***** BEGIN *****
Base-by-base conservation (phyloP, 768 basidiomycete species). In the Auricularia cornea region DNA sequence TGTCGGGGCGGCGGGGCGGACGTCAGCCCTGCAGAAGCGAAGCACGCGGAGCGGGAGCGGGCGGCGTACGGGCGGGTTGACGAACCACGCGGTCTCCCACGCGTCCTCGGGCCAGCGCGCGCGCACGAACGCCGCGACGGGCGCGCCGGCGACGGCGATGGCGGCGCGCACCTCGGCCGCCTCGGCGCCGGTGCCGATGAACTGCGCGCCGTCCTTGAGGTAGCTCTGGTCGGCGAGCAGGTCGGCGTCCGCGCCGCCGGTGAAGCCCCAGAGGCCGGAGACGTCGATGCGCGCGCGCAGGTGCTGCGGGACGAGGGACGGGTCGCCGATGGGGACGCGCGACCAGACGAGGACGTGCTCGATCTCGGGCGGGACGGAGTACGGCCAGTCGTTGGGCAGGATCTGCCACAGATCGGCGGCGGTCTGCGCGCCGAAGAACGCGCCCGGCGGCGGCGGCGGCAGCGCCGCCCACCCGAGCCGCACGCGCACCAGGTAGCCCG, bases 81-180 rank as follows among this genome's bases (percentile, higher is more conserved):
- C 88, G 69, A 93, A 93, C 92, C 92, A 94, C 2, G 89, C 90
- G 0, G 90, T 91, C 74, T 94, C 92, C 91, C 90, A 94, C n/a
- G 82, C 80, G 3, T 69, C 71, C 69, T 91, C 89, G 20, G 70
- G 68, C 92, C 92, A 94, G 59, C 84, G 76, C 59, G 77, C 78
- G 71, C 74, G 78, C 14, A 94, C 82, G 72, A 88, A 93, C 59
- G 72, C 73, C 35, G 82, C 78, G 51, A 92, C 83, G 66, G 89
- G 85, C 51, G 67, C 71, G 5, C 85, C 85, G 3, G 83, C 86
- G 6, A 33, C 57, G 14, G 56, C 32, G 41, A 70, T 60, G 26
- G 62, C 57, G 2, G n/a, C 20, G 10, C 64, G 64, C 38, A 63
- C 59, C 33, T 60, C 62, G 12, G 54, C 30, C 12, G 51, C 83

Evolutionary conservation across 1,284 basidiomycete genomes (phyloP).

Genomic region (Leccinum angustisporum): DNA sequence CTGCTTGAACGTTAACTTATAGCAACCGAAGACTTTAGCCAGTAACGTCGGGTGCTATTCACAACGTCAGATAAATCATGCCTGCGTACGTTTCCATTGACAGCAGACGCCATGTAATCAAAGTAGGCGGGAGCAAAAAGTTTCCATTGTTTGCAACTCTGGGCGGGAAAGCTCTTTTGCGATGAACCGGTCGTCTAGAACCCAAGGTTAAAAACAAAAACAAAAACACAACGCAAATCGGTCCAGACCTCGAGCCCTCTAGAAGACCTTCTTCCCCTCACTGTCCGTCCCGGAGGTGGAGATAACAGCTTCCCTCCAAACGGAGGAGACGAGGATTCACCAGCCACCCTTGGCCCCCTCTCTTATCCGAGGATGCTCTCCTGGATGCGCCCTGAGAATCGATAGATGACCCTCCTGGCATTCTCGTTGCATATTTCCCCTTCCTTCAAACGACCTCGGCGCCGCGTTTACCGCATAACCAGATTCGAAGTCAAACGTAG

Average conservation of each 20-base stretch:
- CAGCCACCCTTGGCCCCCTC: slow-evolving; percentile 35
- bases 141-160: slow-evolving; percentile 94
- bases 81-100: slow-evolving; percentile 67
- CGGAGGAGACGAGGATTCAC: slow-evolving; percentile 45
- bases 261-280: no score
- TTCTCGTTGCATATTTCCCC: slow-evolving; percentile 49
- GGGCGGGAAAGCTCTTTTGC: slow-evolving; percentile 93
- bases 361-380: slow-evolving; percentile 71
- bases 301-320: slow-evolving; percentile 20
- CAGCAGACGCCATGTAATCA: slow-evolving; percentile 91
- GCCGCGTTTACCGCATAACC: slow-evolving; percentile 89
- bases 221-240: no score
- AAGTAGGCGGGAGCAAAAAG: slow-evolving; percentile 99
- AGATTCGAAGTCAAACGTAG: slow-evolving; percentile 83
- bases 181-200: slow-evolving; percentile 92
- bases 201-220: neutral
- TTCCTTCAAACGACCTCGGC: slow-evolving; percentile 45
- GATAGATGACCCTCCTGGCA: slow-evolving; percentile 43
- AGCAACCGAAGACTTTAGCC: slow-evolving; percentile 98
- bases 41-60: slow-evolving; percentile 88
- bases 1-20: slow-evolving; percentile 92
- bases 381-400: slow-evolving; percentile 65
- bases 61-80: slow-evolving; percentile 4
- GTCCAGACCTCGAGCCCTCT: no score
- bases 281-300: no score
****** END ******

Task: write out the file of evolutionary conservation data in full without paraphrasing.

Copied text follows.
Base-by-base conservation (phyloP, 768 basidiomycete species). In the Auricularia cornea region DNA sequence TGTCGGGGCGGCGGGGCGGACGTCAGCCCTGCAGAAGCGAAGCACGCGGAGCGGGAGCGGGCGGCGTACGGGCGGGTTGACGAACCACGCGGTCTCCCACGCGTCCTCGGGCCAGCGCGCGCGCACGAACGCCGCGACGGGCGCGCCGGCGACGGCGATGGCGGCGCGCACCTCGGCCGCCTCGGCGCCGGTGCCGATGAACTGCGCGCCGTCCTTGAGGTAGCTCTGGTCGGCGAGCAGGTCGGCGTCCGCGCCGCCGGTGAAGCCCCAGAGGCCGGAGACGTCGATGCGCGCGCGCAGGTGCTGCGGGACGAGGGACGGGTCGCCGATGGGGACGCGCGACCAGACGAGGACGTGCTCGATCTCGGGCGGGACGGAGTACGGCCAGTCGTTGGGCAGGATCTGCCACAGATCGGCGGCGGTCTGCGCGCCGAAGAACGCGCCCGGCGGCGGCGGCGGCAGCGCCGCCCACCCGAGCCGCACGCGCACCAGGTAGCCCG, bases 81-180 rank as follows among this genome's bases (percentile, higher is more conserved):
- C 88, G 69, A 93, A 93, C 92, C 92, A 94, C 2, G 89, C 90
- G 0, G 90, T 91, C 74, T 94, C 92, C 91, C 90, A 94, C n/a
- G 82, C 80, G 3, T 69, C 71, C 69, T 91, C 89, G 20, G 70
- G 68, C 92, C 92, A 94, G 59, C 84, G 76, C 59, G 77, C 78
- G 71, C 74, G 78, C 14, A 94, C 82, G 72, A 88, A 93, C 59
- G 72, C 73, C 35, G 82, C 78, G 51, A 92, C 83, G 66, G 89
- G 85, C 51, G 67, C 71, G 5, C 85, C 85, G 3, G 83, C 86
- G 6, A 33, C 57, G 14, G 56, C 32, G 41, A 70, T 60, G 26
- G 62, C 57, G 2, G n/a, C 20, G 10, C 64, G 64, C 38, A 63
- C 59, C 33, T 60, C 62, G 12, G 54, C 30, C 12, G 51, C 83

Evolutionary conservation across 1,284 basidiomycete genomes (phyloP).

Genomic region (Leccinum angustisporum): DNA sequence CTGCTTGAACGTTAACTTATAGCAACCGAAGACTTTAGCCAGTAACGTCGGGTGCTATTCACAACGTCAGATAAATCATGCCTGCGTACGTTTCCATTGACAGCAGACGCCATGTAATCAAAGTAGGCGGGAGCAAAAAGTTTCCATTGTTTGCAACTCTGGGCGGGAAAGCTCTTTTGCGATGAACCGGTCGTCTAGAACCCAAGGTTAAAAACAAAAACAAAAACACAACGCAAATCGGTCCAGACCTCGAGCCCTCTAGAAGACCTTCTTCCCCTCACTGTCCGTCCCGGAGGTGGAGATAACAGCTTCCCTCCAAACGGAGGAGACGAGGATTCACCAGCCACCCTTGGCCCCCTCTCTTATCCGAGGATGCTCTCCTGGATGCGCCCTGAGAATCGATAGATGACCCTCCTGGCATTCTCGTTGCATATTTCCCCTTCCTTCAAACGACCTCGGCGCCGCGTTTACCGCATAACCAGATTCGAAGTCAAACGTAG

Average conservation of each 20-base stretch:
- CAGCCACCCTTGGCCCCCTC: slow-evolving; percentile 35
- bases 141-160: slow-evolving; percentile 94
- bases 81-100: slow-evolving; percentile 67
- CGGAGGAGACGAGGATTCAC: slow-evolving; percentile 45
- bases 261-280: no score
- TTCTCGTTGCATATTTCCCC: slow-evolving; percentile 49
- GGGCGGGAAAGCTCTTTTGC: slow-evolving; percentile 93
- bases 361-380: slow-evolving; percentile 71
- bases 301-320: slow-evolving; percentile 20
- CAGCAGACGCCATGTAATCA: slow-evolving; percentile 91
- GCCGCGTTTACCGCATAACC: slow-evolving; percentile 89
- bases 221-240: no score
- AAGTAGGCGGGAGCAAAAAG: slow-evolving; percentile 99
- AGATTCGAAGTCAAACGTAG: slow-evolving; percentile 83
- bases 181-200: slow-evolving; percentile 92
- bases 201-220: neutral
- TTCCTTCAAACGACCTCGGC: slow-evolving; percentile 45
- GATAGATGACCCTCCTGGCA: slow-evolving; percentile 43
- AGCAACCGAAGACTTTAGCC: slow-evolving; percentile 98
- bases 41-60: slow-evolving; percentile 88
- bases 1-20: slow-evolving; percentile 92
- bases 381-400: slow-evolving; percentile 65
- bases 61-80: slow-evolving; percentile 4
- GTCCAGACCTCGAGCCCTCT: no score
- bases 281-300: no score